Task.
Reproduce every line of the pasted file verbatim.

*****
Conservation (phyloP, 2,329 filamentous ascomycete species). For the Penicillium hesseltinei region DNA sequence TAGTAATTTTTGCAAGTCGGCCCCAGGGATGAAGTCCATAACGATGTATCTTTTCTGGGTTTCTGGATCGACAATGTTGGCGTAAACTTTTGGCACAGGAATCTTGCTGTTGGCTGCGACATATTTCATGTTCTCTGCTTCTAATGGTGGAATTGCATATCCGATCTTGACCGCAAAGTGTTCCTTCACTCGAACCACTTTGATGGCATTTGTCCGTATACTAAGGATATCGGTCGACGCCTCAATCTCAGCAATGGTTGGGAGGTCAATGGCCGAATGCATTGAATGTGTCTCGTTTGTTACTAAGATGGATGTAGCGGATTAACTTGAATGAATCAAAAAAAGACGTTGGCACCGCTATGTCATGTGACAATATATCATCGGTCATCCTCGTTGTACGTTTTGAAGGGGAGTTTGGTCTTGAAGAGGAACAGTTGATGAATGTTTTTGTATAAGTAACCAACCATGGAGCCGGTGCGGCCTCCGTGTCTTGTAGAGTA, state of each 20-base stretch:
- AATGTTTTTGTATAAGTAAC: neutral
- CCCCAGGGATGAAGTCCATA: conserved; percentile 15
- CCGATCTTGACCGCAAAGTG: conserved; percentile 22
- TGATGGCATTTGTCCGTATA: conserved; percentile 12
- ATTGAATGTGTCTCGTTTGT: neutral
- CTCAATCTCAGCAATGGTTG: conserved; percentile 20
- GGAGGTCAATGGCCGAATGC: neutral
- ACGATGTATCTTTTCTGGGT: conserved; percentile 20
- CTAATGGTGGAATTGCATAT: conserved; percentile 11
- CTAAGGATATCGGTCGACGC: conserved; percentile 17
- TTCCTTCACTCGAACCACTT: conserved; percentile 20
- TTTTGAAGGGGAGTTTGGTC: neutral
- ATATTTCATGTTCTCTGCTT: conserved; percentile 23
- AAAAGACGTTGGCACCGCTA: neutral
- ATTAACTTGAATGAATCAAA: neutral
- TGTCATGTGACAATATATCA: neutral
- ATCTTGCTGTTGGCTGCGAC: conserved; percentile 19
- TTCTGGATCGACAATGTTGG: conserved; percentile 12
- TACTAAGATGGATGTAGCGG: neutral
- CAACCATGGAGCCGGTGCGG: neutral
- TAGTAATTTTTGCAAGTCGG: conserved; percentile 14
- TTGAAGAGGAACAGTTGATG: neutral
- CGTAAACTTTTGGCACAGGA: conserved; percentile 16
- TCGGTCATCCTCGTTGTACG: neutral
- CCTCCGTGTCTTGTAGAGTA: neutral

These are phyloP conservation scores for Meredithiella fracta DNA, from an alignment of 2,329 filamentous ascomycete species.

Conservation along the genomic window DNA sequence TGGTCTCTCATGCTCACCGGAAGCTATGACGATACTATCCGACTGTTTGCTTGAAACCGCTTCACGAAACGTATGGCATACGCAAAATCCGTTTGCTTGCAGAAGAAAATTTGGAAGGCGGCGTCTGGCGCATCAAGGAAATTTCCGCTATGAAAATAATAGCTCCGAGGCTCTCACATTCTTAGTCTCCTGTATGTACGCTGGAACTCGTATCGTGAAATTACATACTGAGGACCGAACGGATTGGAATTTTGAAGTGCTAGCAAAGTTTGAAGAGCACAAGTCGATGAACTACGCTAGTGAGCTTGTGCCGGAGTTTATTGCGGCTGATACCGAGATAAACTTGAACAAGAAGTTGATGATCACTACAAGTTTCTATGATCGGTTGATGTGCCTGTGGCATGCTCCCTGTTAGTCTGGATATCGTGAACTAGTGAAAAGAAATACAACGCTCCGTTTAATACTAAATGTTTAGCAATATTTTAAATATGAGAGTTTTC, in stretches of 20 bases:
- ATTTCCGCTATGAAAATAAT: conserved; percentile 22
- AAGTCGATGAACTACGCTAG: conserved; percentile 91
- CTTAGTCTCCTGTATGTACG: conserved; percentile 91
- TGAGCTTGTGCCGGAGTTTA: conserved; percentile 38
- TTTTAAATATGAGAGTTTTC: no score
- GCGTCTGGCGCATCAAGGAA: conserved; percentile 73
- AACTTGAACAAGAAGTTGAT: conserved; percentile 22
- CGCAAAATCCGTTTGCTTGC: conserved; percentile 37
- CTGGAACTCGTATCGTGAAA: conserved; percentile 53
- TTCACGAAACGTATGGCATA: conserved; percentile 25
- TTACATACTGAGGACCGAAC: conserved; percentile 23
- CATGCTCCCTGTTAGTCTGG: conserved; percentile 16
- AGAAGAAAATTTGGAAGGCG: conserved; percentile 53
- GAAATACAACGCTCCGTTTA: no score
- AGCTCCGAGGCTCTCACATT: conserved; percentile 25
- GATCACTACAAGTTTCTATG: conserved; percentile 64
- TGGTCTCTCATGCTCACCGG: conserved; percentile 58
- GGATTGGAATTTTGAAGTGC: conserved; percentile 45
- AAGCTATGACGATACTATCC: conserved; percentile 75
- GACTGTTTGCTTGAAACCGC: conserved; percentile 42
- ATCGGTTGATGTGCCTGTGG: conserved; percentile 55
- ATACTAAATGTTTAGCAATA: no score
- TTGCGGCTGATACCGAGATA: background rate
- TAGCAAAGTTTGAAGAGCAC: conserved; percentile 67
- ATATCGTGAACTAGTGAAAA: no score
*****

Conservation (phyloP, 2,329 filamentous ascomycete species). For the Penicillium hesseltinei region DNA sequence TAGTAATTTTTGCAAGTCGGCCCCAGGGATGAAGTCCATAACGATGTATCTTTTCTGGGTTTCTGGATCGACAATGTTGGCGTAAACTTTTGGCACAGGAATCTTGCTGTTGGCTGCGACATATTTCATGTTCTCTGCTTCTAATGGTGGAATTGCATATCCGATCTTGACCGCAAAGTGTTCCTTCACTCGAACCACTTTGATGGCATTTGTCCGTATACTAAGGATATCGGTCGACGCCTCAATCTCAGCAATGGTTGGGAGGTCAATGGCCGAATGCATTGAATGTGTCTCGTTTGTTACTAAGATGGATGTAGCGGATTAACTTGAATGAATCAAAAAAAGACGTTGGCACCGCTATGTCATGTGACAATATATCATCGGTCATCCTCGTTGTACGTTTTGAAGGGGAGTTTGGTCTTGAAGAGGAACAGTTGATGAATGTTTTTGTATAAGTAACCAACCATGGAGCCGGTGCGGCCTCCGTGTCTTGTAGAGTA, state of each 20-base stretch:
- AATGTTTTTGTATAAGTAAC: neutral
- CCCCAGGGATGAAGTCCATA: conserved; percentile 15
- CCGATCTTGACCGCAAAGTG: conserved; percentile 22
- TGATGGCATTTGTCCGTATA: conserved; percentile 12
- ATTGAATGTGTCTCGTTTGT: neutral
- CTCAATCTCAGCAATGGTTG: conserved; percentile 20
- GGAGGTCAATGGCCGAATGC: neutral
- ACGATGTATCTTTTCTGGGT: conserved; percentile 20
- CTAATGGTGGAATTGCATAT: conserved; percentile 11
- CTAAGGATATCGGTCGACGC: conserved; percentile 17
- TTCCTTCACTCGAACCACTT: conserved; percentile 20
- TTTTGAAGGGGAGTTTGGTC: neutral
- ATATTTCATGTTCTCTGCTT: conserved; percentile 23
- AAAAGACGTTGGCACCGCTA: neutral
- ATTAACTTGAATGAATCAAA: neutral
- TGTCATGTGACAATATATCA: neutral
- ATCTTGCTGTTGGCTGCGAC: conserved; percentile 19
- TTCTGGATCGACAATGTTGG: conserved; percentile 12
- TACTAAGATGGATGTAGCGG: neutral
- CAACCATGGAGCCGGTGCGG: neutral
- TAGTAATTTTTGCAAGTCGG: conserved; percentile 14
- TTGAAGAGGAACAGTTGATG: neutral
- CGTAAACTTTTGGCACAGGA: conserved; percentile 16
- TCGGTCATCCTCGTTGTACG: neutral
- CCTCCGTGTCTTGTAGAGTA: neutral

These are phyloP conservation scores for Meredithiella fracta DNA, from an alignment of 2,329 filamentous ascomycete species.

Conservation along the genomic window DNA sequence TGGTCTCTCATGCTCACCGGAAGCTATGACGATACTATCCGACTGTTTGCTTGAAACCGCTTCACGAAACGTATGGCATACGCAAAATCCGTTTGCTTGCAGAAGAAAATTTGGAAGGCGGCGTCTGGCGCATCAAGGAAATTTCCGCTATGAAAATAATAGCTCCGAGGCTCTCACATTCTTAGTCTCCTGTATGTACGCTGGAACTCGTATCGTGAAATTACATACTGAGGACCGAACGGATTGGAATTTTGAAGTGCTAGCAAAGTTTGAAGAGCACAAGTCGATGAACTACGCTAGTGAGCTTGTGCCGGAGTTTATTGCGGCTGATACCGAGATAAACTTGAACAAGAAGTTGATGATCACTACAAGTTTCTATGATCGGTTGATGTGCCTGTGGCATGCTCCCTGTTAGTCTGGATATCGTGAACTAGTGAAAAGAAATACAACGCTCCGTTTAATACTAAATGTTTAGCAATATTTTAAATATGAGAGTTTTC, in stretches of 20 bases:
- ATTTCCGCTATGAAAATAAT: conserved; percentile 22
- AAGTCGATGAACTACGCTAG: conserved; percentile 91
- CTTAGTCTCCTGTATGTACG: conserved; percentile 91
- TGAGCTTGTGCCGGAGTTTA: conserved; percentile 38
- TTTTAAATATGAGAGTTTTC: no score
- GCGTCTGGCGCATCAAGGAA: conserved; percentile 73
- AACTTGAACAAGAAGTTGAT: conserved; percentile 22
- CGCAAAATCCGTTTGCTTGC: conserved; percentile 37
- CTGGAACTCGTATCGTGAAA: conserved; percentile 53
- TTCACGAAACGTATGGCATA: conserved; percentile 25
- TTACATACTGAGGACCGAAC: conserved; percentile 23
- CATGCTCCCTGTTAGTCTGG: conserved; percentile 16
- AGAAGAAAATTTGGAAGGCG: conserved; percentile 53
- GAAATACAACGCTCCGTTTA: no score
- AGCTCCGAGGCTCTCACATT: conserved; percentile 25
- GATCACTACAAGTTTCTATG: conserved; percentile 64
- TGGTCTCTCATGCTCACCGG: conserved; percentile 58
- GGATTGGAATTTTGAAGTGC: conserved; percentile 45
- AAGCTATGACGATACTATCC: conserved; percentile 75
- GACTGTTTGCTTGAAACCGC: conserved; percentile 42
- ATCGGTTGATGTGCCTGTGG: conserved; percentile 55
- ATACTAAATGTTTAGCAATA: no score
- TTGCGGCTGATACCGAGATA: background rate
- TAGCAAAGTTTGAAGAGCAC: conserved; percentile 67
- ATATCGTGAACTAGTGAAAA: no score